Beyond Windrush: Rethinking Postwar Anglophone Caribbean Literature

Posted in Anthologies, Books, Caribbean/Latin America, Literary/Artistic Criticism, Media Archive on 2015-08-02 15:13Z by Steven

Beyond Windrush: Rethinking Postwar Anglophone Caribbean Literature

University Press of Mississippi
2015-07-10
234 pages
1 b&w illustration, 3 maps, introduction, epilogue, index
6 x 9 inches
Hardcover ISBN:9781628464757

Edited by:

Dillon Brown, Associate Professor of English and African and African American
Washington University, St. Louis, Missouri

Leah Reade Rosenberg, Associate Professor of English
University of Florida

A challenge to the primacy of the Windrush generation as the sole founders of Caribbean literature

Contributors: Edward Baugh, Michael Bucknor, Raphael Dalleo, Alison Donnell, Nadia Ellis, Donette Francis, Glyne Griffith, Kate Houlden, Evelyn O’Callaghan, Lisa Outar, Atreyee Phukan, Kim Robinson-Walcott, Faith Smith, and Michelle Stephens

This edited collection challenges a long sacrosanct paradigm. Since the establishment of Caribbean literary studies, scholars have exalted an elite cohort of émigré novelists based in postwar London, a group often referred to as “the Windrush writers” in tribute to the SS Empire Windrush, whose 1948 voyage from Jamaica inaugurated large-scale Caribbean migration to London. In critical accounts this group is typically reduced to the canonical troika of V. S. Naipaul, George Lamming, and Sam Selvon, effectively treating these three authors as the tradition’s founding fathers. These “founders” have been properly celebrated for producing a complex, anticolonial, nationalist literature. However, their canonization has obscured the great diversity of postwar Caribbean writers, producing an enduring but narrow definition of West Indian literature.

Beyond Windrush stands out as the first book to reexamine and redefine the writing of this crucial era. Its fourteen original essays make clear that in the 1950s there was already a wide spectrum of West Indian men and women—Afro-Caribbean, Indo-Caribbean, and white-creole—who were writing, publishing, and even painting. Many lived in the Caribbean and North America, rather than London. Moreover, these writers addressed subjects overlooked in the more conventionally conceived canon, including topics such as queer sexuality and the environment. This collection offers new readings of canonical authors (Lamming, Roger Mais, and Andrew Salkey); hitherto marginalized authors (Ismith Khan, Elma Napier, and John Hearne); and commonly ignored genres (memoir, short stories, and journalism).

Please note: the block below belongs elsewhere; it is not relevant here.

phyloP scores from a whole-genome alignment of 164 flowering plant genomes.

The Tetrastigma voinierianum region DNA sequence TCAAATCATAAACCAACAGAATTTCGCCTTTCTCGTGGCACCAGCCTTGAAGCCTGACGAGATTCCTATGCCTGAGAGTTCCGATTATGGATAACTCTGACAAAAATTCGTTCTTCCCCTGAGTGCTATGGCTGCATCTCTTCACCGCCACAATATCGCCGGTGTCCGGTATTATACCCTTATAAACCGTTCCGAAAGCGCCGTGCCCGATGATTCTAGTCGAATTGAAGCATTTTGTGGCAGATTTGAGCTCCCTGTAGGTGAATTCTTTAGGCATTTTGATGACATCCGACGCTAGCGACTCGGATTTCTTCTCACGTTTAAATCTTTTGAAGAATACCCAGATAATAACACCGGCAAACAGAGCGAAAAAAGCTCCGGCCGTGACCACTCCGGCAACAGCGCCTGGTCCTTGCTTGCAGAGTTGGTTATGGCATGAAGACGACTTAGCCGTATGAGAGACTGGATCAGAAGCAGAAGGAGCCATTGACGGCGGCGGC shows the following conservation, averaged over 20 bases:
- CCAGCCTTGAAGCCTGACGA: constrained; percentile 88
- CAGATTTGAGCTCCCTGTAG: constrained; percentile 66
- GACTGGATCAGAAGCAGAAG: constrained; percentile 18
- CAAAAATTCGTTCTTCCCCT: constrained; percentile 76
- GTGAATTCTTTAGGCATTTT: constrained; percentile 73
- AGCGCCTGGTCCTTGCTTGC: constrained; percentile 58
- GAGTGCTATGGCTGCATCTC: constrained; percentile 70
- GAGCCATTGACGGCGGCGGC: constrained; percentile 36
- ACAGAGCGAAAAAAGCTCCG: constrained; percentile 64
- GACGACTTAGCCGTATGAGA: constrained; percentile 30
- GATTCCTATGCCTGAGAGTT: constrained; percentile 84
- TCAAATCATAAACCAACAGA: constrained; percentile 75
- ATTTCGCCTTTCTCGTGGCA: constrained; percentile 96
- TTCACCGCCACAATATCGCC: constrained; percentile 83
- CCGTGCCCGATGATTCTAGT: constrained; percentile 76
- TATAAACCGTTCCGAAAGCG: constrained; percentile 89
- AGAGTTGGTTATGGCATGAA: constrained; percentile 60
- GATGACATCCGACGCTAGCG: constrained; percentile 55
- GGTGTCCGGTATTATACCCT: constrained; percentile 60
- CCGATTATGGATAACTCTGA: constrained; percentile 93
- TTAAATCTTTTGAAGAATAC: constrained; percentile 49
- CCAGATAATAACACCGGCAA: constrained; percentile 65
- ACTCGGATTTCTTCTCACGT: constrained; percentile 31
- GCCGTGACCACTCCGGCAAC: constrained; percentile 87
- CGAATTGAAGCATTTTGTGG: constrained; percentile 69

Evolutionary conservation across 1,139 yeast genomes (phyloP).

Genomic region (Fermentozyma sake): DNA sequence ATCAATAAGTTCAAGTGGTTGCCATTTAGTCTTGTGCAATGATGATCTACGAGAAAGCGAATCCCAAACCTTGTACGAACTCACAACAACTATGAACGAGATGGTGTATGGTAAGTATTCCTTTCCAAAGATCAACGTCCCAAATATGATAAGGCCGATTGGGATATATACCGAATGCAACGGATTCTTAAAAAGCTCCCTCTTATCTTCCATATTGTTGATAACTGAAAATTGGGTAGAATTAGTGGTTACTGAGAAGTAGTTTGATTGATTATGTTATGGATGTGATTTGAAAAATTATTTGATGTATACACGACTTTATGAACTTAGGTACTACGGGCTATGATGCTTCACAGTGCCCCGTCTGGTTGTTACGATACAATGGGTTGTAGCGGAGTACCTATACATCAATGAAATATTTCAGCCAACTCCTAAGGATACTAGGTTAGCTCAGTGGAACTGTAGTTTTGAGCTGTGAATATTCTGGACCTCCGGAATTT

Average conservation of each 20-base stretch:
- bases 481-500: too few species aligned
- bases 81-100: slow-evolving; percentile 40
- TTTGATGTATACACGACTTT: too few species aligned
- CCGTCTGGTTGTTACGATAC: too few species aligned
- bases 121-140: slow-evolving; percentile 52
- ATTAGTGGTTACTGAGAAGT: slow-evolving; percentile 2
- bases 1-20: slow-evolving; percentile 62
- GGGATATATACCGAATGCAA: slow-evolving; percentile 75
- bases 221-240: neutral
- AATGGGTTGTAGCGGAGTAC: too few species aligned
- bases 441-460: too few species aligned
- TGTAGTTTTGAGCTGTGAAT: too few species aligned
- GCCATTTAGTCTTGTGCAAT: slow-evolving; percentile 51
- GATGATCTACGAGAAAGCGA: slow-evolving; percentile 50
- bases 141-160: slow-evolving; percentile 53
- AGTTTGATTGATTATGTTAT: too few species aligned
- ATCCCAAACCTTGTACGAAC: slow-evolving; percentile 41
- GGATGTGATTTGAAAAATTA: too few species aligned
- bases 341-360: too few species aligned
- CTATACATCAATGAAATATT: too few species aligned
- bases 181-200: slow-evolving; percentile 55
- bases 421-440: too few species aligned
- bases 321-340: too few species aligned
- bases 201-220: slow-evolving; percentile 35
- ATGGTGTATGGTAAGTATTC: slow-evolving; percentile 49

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Geographies Of Cubanidad: Place, Race, and Musical Performance in Contemporary Cuba

Posted in Anthropology, Books, Caribbean/Latin America, Literary/Artistic Criticism, Media Archive, Monographs on 2015-08-01 01:42Z by Steven

Geographies Of Cubanidad: Place, Race, and Musical Performance in Contemporary Cuba

University Press of Mississippi
2005-07-10
328 pages
6 x 9 inches, 14 b&w illustrations, 1 map, 3 tables, glossary, bibliography, index
Hardback ISBN: 9781628462395

Rebecca M. Bodenheimer

A study of how notions of place and race inform the identities and performances of musicians in contemporary Cuba

Derived from the nationalist writings of José Martí, the concept of Cubanidad (Cubanness) has always imagined a unified hybrid nation where racial difference is nonexistent and nationality trumps all other axes identities. Scholars have critiqued this celebration of racial mixture, highlighting a gap between the claim of racial harmony and the realities of inequality faced by Afro-Cubans since independence in 1898. In this book, Rebecca M. Bodenheimer argues that it is not only the recognition of racial difference that threatens to divide the nation, but that popular regional sentiment further contests the hegemonic national discourse. Given that the music is a prominent symbol of Cubanidad, musical practices play an important role in constructing regional, local, and national identities.

This book suggests that regional identity exerts a significant influence on the aesthetic choices made by Cuban musicians. Through the examination of several genres, Bodenheimer explores the various ways that race and place are entangled in contemporary Cuban music. She argues that racialized notions which circulate about different cities affect both the formation of local identity and musical performance. Thus, the musical practices discussed in the book—including rumba, timba, eastern Cuban folklore, and son—are examples of the intersections between regional identity formation, racialized notions of place, and music-making.

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Oreo: A Comeback Story

Posted in Audio, Literary/Artistic Criticism, Media Archive, Religion, United States on 2015-07-25 01:55Z by Steven

Oreo: A Comeback Story

On The Media
WNYC FM
New York, New York
Friday, 2015-07-17

Mythili Rao, Host and Producer

Guests: Mat Johnson, Harryette Mullen, Mark Anthony Neal and Danzy Senna

In 1974, Fran Ross published her first and only novel, “Oreo.” The satirical tale of a biracial teenager’s Theseus-style quest to find her father was almost completely overlooked in its era. Now, more than 4 decades later, its re-issue is being met with critical praise. Producer Mythili Rao explores why Ross’s take on racial identity was so ahead of its time.

Listen to the interview (00:10:58) here.

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The “Telling Part”: Reimagining Racial Recognition in Jackie Kay’s Adoptee Search Narratives